Living in a country other than where you are from makes you a foreigner. You are different. Living in the Philippines, it is obvious that you are a foreigner in most cases. I mean, if you are white or black, all people have to do is look at you and they know you are not from here. After you’ve been here for a while, it’s not even hard to pick out other Asians and know that they are foreigners. For example, it’s easy for me to look at somebody and know that they are Korean or Japanese. Some other countries are harder to instantly know to be foreigners – nearby places like Indonesia or Malaysia for example – the people from there can blend in more easily. Most readers of this site, though, are Westerners – British, Americans, etc. When it comes to us, if we live in the Philippines there is no masking the fact that we are in a foreign land.
One thing that I’ve known for a long time, but my other Caucasian friends tell me all the time is that no matter what country they are from, since they are white they are considered Americans here. And, as I said, this is something that I’ve been aware of for some time, so it’s not a surprise to me. Some of my friends from other countries, though, get quite upset when they are pegged as Americans, and rightly so, since they are not. When it comes to people of other races, black people for example, I am not sure if they are so quickly categorized as American or if they would be called African, or what. It is something that I wonder about.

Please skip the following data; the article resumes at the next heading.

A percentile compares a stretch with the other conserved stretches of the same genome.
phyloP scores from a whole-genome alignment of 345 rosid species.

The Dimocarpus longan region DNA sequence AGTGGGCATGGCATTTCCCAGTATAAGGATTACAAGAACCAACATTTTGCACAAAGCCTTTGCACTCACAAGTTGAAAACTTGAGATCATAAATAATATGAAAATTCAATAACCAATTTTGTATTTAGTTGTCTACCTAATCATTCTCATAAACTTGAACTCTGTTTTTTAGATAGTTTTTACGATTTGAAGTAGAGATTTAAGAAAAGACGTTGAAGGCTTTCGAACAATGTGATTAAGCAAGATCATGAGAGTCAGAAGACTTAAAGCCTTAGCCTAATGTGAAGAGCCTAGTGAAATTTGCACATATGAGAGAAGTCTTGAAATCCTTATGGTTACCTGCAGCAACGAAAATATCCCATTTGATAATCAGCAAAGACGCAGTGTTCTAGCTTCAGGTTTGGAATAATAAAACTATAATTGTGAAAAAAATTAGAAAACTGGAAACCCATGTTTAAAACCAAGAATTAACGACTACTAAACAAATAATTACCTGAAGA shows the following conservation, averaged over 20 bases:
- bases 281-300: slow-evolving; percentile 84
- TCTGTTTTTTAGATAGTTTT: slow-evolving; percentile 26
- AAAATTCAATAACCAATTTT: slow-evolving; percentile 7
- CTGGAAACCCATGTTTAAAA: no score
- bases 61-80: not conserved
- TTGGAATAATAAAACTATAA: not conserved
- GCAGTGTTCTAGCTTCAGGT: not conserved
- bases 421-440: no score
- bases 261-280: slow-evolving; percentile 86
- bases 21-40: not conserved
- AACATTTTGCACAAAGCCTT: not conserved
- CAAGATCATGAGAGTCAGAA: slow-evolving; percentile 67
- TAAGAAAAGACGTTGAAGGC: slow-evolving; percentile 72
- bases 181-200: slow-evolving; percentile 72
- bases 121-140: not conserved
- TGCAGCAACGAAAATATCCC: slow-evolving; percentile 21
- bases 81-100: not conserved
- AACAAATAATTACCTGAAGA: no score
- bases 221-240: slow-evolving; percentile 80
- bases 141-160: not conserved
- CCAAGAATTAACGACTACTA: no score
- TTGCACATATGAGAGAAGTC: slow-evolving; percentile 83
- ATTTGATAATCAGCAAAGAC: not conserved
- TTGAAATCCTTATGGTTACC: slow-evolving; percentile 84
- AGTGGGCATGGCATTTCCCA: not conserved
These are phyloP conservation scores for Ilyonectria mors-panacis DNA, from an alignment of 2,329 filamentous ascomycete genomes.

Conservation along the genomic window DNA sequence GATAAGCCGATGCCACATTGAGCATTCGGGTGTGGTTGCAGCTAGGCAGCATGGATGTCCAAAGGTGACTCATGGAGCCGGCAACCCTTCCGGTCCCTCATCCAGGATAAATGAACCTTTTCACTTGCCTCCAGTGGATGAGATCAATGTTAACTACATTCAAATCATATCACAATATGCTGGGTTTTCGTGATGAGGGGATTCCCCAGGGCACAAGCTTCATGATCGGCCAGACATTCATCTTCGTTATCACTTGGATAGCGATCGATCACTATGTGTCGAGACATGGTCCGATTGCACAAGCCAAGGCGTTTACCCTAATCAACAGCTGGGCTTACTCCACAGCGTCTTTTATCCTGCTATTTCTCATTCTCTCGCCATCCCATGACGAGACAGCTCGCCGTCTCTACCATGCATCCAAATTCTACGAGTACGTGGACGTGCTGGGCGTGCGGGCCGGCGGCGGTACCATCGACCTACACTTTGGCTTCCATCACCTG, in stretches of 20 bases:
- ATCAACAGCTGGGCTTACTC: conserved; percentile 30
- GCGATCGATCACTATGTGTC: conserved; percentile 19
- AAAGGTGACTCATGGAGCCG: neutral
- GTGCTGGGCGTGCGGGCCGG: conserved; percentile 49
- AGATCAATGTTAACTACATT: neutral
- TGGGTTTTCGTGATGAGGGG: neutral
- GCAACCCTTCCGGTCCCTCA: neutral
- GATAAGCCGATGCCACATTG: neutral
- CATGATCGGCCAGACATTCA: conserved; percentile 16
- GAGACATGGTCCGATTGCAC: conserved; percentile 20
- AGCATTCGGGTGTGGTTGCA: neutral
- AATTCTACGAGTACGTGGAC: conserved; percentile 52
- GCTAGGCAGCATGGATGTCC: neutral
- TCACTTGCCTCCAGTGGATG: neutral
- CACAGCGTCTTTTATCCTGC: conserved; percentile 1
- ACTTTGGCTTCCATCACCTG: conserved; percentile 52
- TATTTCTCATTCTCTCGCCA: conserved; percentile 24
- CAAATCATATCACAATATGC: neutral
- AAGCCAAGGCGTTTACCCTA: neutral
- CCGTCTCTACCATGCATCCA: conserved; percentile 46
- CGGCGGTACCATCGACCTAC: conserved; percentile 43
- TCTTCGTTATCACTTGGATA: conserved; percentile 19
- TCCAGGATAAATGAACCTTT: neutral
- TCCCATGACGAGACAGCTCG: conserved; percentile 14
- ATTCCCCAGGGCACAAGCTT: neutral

The real question on my mind, which I am leading up to, though, is this…. since any of us Westerners are so easily known to be foreigners when seen by people here, are we also classified by the actions of our respective Governments? In other words, if a person (Filipino) here doesn’t like some action of the US Government, does he apply that feeling toward Americans that he sees on the street? Or, are we considered as individuals by the average person here? Certainly, the US Government does things that I don’t always approve of or even like, so why should people’s feelings about me be influenced by the actions of my government? Can you image the feelings of a person from Denmark or the UK when he is considered as an American, and treated in a way based on the actions of the US Government? That certainly must be distressing to that person, I would imagine!
But, even for an American, I feel that we should not be defined by what our Government does, since opinion is quite diverse in our Country, and we may or may not agree with the action in question.
Honestly, the average Filipino is fairly pro-American, so this isn’t a big concern. A few militant type people (those who are always demonstrating and such) are anti-American, but that is a small minority.
For those of you who are reading this who are not American, yet considered to be American just based on your race, how do you feel about this?